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DER VERLAG IST IN DER ZEIT VOM 12.06.2019 BIS 23.06.2019 AUSCHLIESSLICH PER EMAIL ERREICHBAR.
aktualisiert am 13. Juni 2019
978-3-8439-2328-6, Reihe Physik
Stochastic and coherent dynamics of individual magnetic domains and domain walls
186 Seiten, Dissertation Universität Hamburg (2015), Softcover, A5
Recent concepts for prospective memory and logic devices based on magnetic domains and associated domain walls in micro- and nanostructures have strongly motivated the investigation of magnetic relaxation dynamics on microscopic length and time scales. In this thesis, relaxation processes with nontrivial stochastics are studied experimentally for ferromagnetic micro- and nanostructures in a temperature range from liquid-helium to room temperature.
The damping in an individual magnetic domain, as the collective relaxation of a coherently excited canonical ensemble of magnetic moments, is investigated by means of broadband ferromagnetic resonance spectroscopy. From the resonant response of the magnetic system to external stimuli, the temperature dependence of the saturation magnetization is assessed and reveals at low temperatures deviations from the conventional theoretical description, the Bloch T3/2 law. Different relaxation channels are identified, particularly intrinsic and extrinsic damping processes that are quantitatively evaluated as a function of temperature. In principle, an increase of extrinsic damping with a simultaneous decrease of intrinsic damping with decreasing temperatures can be understood in terms of a reshaped energy landscape of the magnetic system, where at low temperatures surface and interface defects are more prominent.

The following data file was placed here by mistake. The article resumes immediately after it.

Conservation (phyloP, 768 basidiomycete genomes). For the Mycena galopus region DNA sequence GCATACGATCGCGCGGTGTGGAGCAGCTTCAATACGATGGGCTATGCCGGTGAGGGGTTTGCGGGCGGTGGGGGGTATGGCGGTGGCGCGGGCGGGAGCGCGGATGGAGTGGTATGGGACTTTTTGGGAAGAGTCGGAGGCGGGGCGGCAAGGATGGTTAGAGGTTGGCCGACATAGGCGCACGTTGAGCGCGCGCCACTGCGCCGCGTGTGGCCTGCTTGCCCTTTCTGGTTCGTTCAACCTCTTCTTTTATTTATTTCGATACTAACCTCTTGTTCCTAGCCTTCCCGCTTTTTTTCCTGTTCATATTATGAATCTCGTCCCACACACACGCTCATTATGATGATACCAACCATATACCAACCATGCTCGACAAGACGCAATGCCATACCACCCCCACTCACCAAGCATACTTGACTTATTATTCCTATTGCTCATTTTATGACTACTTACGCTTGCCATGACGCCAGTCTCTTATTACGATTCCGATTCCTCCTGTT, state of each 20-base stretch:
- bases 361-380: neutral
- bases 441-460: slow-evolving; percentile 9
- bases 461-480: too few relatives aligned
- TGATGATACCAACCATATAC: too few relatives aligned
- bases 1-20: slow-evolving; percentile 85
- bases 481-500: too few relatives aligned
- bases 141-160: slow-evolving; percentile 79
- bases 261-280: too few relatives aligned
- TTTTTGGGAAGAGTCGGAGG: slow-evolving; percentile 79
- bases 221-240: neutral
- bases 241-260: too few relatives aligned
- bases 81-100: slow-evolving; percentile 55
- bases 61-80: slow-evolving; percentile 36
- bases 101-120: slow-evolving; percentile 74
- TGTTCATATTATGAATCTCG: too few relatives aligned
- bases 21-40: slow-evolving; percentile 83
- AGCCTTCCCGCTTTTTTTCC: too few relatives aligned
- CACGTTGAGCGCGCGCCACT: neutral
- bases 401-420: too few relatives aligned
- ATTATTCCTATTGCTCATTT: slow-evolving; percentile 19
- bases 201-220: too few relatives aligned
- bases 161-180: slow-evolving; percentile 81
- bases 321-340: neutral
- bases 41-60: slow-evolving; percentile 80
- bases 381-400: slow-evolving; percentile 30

The stochastic depinning of individual domain walls from a structural defect in a ferromagnetic nanowire, as the relaxation of a quasiparticle from a metastable state, is studied by means of ballistic Hall micromagnetometry. The stochastics are discussed in terms of the Néel-Brown model and complementary Markov models, which represent either elementary trivial depinning or elementary nontrivial depinning schemes, respectively. In the experiments and simulations, intermediate pinned states of successive depinning schemes are identified that precede the depinning event and characterize individual depinning paths. Moreover, first experimental approaches to further investigate domain-wall depinning perturbed or assisted by external harmonic excitation have been successfully implemented.